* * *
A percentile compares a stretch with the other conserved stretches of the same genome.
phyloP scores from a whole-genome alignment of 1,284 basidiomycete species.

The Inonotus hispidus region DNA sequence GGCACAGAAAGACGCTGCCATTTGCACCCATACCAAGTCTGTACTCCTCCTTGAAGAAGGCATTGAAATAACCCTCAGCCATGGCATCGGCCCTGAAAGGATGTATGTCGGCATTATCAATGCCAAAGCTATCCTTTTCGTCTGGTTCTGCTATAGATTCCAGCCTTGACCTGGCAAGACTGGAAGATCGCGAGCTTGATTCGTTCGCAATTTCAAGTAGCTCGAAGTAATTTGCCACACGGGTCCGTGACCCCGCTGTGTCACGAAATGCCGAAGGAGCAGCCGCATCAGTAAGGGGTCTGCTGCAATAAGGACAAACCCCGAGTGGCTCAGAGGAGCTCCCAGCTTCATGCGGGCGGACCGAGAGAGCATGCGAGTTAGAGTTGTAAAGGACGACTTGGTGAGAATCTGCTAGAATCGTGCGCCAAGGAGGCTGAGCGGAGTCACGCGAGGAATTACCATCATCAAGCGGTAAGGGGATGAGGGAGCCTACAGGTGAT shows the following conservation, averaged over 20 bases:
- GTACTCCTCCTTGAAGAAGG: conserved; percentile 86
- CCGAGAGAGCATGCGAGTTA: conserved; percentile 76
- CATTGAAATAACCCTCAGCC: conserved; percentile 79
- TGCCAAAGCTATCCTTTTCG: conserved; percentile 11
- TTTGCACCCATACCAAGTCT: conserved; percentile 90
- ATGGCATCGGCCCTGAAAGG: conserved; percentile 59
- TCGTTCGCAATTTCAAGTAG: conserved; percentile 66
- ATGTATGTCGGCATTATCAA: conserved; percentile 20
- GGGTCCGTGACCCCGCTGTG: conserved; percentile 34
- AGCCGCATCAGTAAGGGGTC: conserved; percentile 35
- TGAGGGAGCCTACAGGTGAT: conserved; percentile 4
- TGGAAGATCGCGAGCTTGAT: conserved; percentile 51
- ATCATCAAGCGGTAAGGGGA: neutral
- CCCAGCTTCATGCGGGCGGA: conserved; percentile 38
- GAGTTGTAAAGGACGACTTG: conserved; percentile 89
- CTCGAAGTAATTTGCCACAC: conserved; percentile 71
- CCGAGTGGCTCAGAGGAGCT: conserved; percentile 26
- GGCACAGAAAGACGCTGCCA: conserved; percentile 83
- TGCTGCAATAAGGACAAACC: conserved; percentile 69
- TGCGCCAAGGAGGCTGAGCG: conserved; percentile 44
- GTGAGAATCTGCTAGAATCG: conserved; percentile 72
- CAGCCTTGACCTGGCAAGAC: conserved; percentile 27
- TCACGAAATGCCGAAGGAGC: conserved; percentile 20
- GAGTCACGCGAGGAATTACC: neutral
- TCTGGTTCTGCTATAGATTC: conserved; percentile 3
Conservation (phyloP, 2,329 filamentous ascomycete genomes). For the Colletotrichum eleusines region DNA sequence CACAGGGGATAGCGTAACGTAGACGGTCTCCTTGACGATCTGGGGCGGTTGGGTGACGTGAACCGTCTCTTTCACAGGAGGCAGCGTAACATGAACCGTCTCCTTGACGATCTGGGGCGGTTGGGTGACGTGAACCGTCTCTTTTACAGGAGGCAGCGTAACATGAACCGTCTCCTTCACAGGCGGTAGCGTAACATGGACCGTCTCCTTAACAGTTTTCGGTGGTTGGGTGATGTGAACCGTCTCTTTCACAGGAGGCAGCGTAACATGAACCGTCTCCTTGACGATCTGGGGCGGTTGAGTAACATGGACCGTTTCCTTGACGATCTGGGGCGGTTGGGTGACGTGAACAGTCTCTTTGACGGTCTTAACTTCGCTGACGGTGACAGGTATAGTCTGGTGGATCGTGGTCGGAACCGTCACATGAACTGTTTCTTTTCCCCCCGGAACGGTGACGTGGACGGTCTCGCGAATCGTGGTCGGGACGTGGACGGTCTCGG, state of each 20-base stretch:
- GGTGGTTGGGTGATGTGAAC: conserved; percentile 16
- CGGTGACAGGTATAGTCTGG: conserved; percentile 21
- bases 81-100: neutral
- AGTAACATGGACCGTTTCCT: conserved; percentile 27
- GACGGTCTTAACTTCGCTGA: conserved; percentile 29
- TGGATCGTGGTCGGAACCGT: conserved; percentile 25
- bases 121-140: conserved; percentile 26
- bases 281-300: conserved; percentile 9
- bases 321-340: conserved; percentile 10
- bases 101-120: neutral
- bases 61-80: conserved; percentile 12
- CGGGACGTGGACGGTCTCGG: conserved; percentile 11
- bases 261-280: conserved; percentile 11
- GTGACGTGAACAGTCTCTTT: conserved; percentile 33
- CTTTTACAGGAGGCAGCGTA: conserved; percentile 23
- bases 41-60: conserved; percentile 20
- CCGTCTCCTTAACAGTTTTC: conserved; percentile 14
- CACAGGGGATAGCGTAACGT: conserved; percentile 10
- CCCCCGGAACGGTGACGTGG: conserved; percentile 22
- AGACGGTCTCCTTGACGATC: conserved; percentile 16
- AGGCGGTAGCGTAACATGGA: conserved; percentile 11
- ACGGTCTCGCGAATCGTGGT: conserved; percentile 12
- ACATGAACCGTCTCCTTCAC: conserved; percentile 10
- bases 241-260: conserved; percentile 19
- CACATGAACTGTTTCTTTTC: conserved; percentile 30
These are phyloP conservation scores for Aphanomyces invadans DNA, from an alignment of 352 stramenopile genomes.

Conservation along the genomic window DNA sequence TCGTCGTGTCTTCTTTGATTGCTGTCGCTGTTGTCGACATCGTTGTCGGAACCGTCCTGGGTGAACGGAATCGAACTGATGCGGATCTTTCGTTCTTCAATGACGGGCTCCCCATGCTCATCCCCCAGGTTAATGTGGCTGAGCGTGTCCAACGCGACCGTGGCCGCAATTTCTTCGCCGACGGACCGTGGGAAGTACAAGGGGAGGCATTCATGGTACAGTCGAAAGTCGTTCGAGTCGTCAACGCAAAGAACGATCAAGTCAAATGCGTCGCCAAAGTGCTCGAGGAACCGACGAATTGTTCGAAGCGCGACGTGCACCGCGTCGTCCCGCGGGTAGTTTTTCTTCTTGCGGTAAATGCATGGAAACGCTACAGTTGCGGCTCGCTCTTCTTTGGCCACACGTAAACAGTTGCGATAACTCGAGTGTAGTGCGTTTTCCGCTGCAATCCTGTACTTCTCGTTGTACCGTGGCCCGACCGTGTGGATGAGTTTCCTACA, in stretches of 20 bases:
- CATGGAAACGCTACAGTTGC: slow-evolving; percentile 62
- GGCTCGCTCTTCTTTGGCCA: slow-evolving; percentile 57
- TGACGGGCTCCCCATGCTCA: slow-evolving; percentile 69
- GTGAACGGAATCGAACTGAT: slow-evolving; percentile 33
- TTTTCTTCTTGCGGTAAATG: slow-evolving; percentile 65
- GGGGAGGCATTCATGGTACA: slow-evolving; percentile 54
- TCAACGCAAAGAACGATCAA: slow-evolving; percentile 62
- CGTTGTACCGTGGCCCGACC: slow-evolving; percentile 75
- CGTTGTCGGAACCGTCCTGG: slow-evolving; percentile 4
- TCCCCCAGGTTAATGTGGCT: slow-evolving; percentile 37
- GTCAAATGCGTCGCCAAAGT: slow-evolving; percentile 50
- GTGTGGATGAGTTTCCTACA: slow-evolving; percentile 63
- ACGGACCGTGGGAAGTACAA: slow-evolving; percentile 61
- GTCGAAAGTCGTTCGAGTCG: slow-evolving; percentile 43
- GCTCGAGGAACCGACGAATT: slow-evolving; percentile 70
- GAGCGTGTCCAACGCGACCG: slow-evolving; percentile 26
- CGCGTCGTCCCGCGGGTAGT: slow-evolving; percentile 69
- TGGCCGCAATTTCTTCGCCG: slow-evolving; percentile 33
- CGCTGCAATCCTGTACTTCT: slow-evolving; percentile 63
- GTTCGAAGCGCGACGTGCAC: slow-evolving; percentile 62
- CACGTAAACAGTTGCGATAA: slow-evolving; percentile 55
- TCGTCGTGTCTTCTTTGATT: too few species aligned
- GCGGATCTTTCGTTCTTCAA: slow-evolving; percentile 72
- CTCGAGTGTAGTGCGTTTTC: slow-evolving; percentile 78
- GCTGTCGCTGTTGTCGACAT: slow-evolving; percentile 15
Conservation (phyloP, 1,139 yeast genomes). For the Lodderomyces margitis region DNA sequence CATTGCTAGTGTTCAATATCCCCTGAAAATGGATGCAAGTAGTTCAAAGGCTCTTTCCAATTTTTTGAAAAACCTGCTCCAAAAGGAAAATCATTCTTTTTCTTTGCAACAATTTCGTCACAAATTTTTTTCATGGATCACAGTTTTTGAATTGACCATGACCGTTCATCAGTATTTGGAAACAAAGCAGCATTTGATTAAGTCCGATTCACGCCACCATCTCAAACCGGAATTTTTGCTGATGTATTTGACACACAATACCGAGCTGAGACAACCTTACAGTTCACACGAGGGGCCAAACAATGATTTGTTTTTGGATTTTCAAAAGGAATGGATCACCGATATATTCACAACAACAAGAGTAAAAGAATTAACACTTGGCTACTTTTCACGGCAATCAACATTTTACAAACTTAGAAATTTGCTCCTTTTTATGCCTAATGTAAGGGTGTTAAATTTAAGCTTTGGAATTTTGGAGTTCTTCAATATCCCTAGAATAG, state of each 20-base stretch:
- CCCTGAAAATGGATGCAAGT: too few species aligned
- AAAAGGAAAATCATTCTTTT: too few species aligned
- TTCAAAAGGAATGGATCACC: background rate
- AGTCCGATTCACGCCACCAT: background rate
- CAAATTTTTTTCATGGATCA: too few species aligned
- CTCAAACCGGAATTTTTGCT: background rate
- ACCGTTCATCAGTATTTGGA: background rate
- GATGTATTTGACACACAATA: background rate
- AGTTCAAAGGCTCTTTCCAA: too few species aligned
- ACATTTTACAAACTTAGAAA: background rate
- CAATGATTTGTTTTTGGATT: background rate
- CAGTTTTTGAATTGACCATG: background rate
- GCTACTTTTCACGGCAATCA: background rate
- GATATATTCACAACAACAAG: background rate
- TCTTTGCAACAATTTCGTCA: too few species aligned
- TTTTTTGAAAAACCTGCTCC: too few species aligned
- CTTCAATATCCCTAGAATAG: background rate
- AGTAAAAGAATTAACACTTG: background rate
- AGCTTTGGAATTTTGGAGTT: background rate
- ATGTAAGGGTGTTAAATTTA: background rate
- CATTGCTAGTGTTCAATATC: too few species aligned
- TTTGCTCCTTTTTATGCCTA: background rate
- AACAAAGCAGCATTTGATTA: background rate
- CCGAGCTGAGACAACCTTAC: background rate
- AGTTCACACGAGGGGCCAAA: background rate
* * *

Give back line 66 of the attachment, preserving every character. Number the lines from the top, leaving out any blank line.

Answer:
- TCCCCCAGGTTAATGTGGCT: slow-evolving; percentile 37